HRV/U2 Topic 6 Disadvantaged Groups: Children
India’s children face some of the harshest conditions anywhere in the world. They suffer from the mistakes of their parents, the ignorance of an apathetic system, and the lack of a proactive support system. These circumstances, combined with existing social problems, rob children of the opportunities they deserve to climb out of their lives of misery. These problems must be examined openly, so that all stakeholders who support an NGO or charity can provide unique perspectives to tackle them.
Today, India ranks behind Haiti, Burkina Faso and Bangladesh in terms of malnutrition. The condition is so bad that most of the children in India’s most populous state Uttar Pradesh are stunted. India ranked among African countries like Sudan, Somalia and Ethiopia on the 2014 Global Nutrition Report. This despite spending billions on child nutrition programmes over last few decades. People preferring carbohydrates over protein or fat and vegetarians avoiding egg and meat also add to the problem of malnutrition among kids.
Stunted growth in children is an outcome of severe malnutrition during the most crucial times of early childhood. The National Family Health Survey 2006 estimated that 61 million Indian children had stunted growth and another 53 million were underweight. Apart from starvation, many additional factors also contribute to stunting – including choice of a carbohydrate-rich diet over a protein-rich one, poor maternal health during pregnancy and lack of proper sanitation. It’s not a standalone issue but acts as a marker for many developmental issues.
Despite decades of social reforms, Child labour still flourishes in our cities and villages. Caught between the planes of India’s poverty prism, kids who are already far removed from an inadequate educational system, get further caught in the grips of child labour. Parents also force their kids into work to earn for their families. It’s also the only survival mode for children who are homeless or abandoned. Over 10 million children are working in labour intensive fields in our country.
Forced begging is a multi-million rupee underground industry in our country which abuses over 3 lakh children. They use all means to force the children to beg from drug addiction to mental, physical and sexual violence. According to the National Humans Rights Commission, these cartels are behind the abduction of over 40,000 children in India every year. Children are regularly hurt and even maimed to make them more pitiable and are usually given targets to meet during their begging trips.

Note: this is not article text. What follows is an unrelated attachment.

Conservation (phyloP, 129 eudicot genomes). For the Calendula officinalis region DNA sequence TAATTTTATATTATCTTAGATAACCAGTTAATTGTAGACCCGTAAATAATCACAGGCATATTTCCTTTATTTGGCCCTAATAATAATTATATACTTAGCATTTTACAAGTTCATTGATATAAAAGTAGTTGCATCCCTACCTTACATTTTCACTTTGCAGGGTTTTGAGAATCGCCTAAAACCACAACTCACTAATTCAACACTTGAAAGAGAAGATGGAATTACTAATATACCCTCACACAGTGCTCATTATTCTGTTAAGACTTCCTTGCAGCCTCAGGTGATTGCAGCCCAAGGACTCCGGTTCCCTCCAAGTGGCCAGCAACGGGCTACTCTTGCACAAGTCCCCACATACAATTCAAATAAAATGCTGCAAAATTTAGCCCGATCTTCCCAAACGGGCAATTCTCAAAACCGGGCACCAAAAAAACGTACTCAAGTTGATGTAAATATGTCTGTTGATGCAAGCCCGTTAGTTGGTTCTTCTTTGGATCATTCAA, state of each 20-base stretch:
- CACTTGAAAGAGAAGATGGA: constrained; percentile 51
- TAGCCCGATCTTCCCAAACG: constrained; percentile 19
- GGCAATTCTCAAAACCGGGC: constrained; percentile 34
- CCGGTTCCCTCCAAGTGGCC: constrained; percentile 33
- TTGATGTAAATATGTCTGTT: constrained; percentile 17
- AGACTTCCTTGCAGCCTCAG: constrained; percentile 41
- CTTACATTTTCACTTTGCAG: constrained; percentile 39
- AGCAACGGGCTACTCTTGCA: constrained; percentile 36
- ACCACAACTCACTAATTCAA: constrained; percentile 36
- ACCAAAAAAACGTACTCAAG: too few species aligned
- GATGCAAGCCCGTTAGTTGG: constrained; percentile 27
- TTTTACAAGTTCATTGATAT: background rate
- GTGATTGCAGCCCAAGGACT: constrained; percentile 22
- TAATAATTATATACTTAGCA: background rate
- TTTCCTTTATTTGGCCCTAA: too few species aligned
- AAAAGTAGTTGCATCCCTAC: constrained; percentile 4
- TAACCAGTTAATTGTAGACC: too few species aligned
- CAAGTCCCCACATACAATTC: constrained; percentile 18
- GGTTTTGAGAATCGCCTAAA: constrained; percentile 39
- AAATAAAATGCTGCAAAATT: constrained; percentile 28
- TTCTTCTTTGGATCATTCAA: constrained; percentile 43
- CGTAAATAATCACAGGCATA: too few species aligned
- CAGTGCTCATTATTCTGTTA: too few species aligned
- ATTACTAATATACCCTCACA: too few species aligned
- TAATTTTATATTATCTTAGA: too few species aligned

Despite being easily preventable, diarrhoea is one of the India’s biggest killers of children under 5. Along with poor access to nutritious clean food and water, it is also linked to poor hygiene. Diarrhoea also is known to trigger mineral depletion and loss of appetite. India finds prominent mention in the annual globally tally of deaths of children under the age of 5. For every 1,000 live births, 42 die, and every 20 seconds a child dies from preventable causes like pneumonia, preterm and birth complications, newborn infections, diarrhoea and malaria.
Vulnerability of children leads to and is further created by the socio-cultural, socio political and socio-religious situations they are in. A child who is forced or born into a situation or discriminated group is at risk for abuse, neglect and exploitation. The lack of a protection system either due to mis-implementation of national laws and programmes or the absence of protection policies and legislation also renders children vulnerable. Following is a discussion of various protection issues concerning children.
- Abuse and Violence
- Child Sexual Abuse
- Street Children
- Children Living with AIDS
- Child in Armed Conflict
- Girl Child
- Child Marriage
- Children with Disabilities
- Children affected by Substance Abuse
- Birth Registration
- Missing Children
- Children in Conflict with Law
- Child Labour
- Child Trafficking
- Children without Parental care
- Child Health and Nutrition
- Early Childhood (Children below six)
- Children of Schedule Caste and Schedule Tribe Families
- Children in Poverty